by Marion Nestle
Jan 30 2014

Supplement infographic: most users are healthy to begin with

I love this new graphic from the Council for Responsible Nutrition, the trade association for the dietary supplement industry.

My favorite: “Supplement consumers are more likely to engage in other healthy habits than non-consumers.”

This is delightfully ambiguous.  Does it mean: Supplements make consumers healthier?

Or does it mean: consumers who are healthy to begin with are the ones who take supplements?

I vote for the latter.  That’s why the great majority of studies of supplements and health show no effect.  Study subjects are already healthy and don’t need them.

The Dietary Supplement Consumer: The 5 W’s answered about the more than two-thirds of U.S. adults taking dietary supplements, according to the most recent annual survey conducted by Ipsos Public Affairs on behalf of the Council for Responsible Nutrition (CRN).�



  • TR

    Clearly, someone thinks that supplement users need their wallet thinned down.

  • George

    It means neither of those things, it means what the infographic shows – that supplement users do more of the things they’re TOLD are healthy than other people.
    This can be interpreted many ways – supplement users are (or were) sicker so were motivated to improve their lifestyles, supplement users are generally better educated about health, supplement users have more money to send on “health food” and doctors visits, supplement users are suckers for all forms of unproven quackery, including medical recommendations to eat “balanced” diets, lose weight, exercise more and so on.
    If their idea of a “balanced” diet is based on the old food pyramid, or various other “healthy eating” recommendations, it’s perhaps not surprising that the benefits of supplementation aren’t as obvious as was once predicted.

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  • Cactus_Wren
  • I think the most surprising result is the fact that physicians and pharmacists are trusted more than nutritionists about nutritional information. While I owe my life to great doctors, this is one area in which they are undereducated; and yet the nutritionist, assuming they are an actual Registered Dietician, actually gets less respect.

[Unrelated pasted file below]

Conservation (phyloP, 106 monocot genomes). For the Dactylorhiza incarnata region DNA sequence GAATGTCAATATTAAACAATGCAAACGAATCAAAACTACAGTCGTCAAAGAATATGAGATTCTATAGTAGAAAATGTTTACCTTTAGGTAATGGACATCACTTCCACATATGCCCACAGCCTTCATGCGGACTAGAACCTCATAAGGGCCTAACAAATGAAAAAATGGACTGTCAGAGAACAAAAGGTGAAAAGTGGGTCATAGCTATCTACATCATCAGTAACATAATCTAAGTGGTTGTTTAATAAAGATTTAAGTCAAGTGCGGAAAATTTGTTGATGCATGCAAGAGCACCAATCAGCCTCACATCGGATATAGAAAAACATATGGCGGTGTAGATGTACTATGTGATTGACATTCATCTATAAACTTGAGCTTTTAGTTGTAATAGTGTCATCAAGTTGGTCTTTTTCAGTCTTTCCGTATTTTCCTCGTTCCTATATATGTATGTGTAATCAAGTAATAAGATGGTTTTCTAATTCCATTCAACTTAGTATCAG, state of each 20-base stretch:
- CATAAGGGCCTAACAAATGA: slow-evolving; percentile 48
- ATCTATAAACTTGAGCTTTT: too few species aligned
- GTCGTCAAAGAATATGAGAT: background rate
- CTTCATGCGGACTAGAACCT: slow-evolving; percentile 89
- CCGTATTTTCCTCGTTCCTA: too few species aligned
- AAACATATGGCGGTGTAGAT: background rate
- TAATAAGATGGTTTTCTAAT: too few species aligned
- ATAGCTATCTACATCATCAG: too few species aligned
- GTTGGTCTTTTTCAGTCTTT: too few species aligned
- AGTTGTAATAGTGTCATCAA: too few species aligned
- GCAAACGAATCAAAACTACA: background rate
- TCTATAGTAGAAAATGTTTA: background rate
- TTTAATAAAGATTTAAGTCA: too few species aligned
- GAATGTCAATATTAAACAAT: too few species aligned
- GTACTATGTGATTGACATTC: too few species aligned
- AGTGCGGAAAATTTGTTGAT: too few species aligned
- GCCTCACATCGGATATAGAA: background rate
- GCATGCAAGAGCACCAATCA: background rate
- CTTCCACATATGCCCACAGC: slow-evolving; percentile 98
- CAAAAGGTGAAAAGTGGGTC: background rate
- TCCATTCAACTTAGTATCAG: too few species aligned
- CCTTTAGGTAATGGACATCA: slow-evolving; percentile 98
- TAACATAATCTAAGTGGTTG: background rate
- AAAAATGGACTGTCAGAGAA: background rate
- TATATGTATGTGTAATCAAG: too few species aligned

• Larry Cleveland RD LD

    Interesting that Doctors are turned to for supplement advice. Interesting that Medicare pays MD’s to counsel obese patients and not RD’s. The Academy of…. is part of the problem by being in bed with big food. The public is learning to not trust us like they are learning not to trust doctors who’s solution is a drug (a pill). We are getting put in the same boat and it’s flat out embarrasing.

  • It doesn’t mean either of those suggestions, I think it’s strictly individually. You can take supplements and still be susceptible to illnesses. Or supplements could improve your overall health status and help you stay away from some ailments. I personally don’t think people should spend money on nutritionists and doctors all the time, just to learn more about these things. We should take the time to educate ourselves, there’s enough material on the web, though we should still ask someone reliable for specific tips and directions. Oh, and another thing – we don’t necessarily need to spend much money on supplements. Overall, it depends on what type of supplement you want to take and for what purpose. Those taking supplements usually have above average knowledge of health, food compounds and how they reflect on the body and how they help battle/prevent certain diseases. So you buy one or two things, depending on your needs, you don’t buy everything that’s in the dietary supplement shop. Surely there are many other things people shouldn’t spend money on and food supplements isn’t among them. Cigarettes and alcohol are just two to begin with.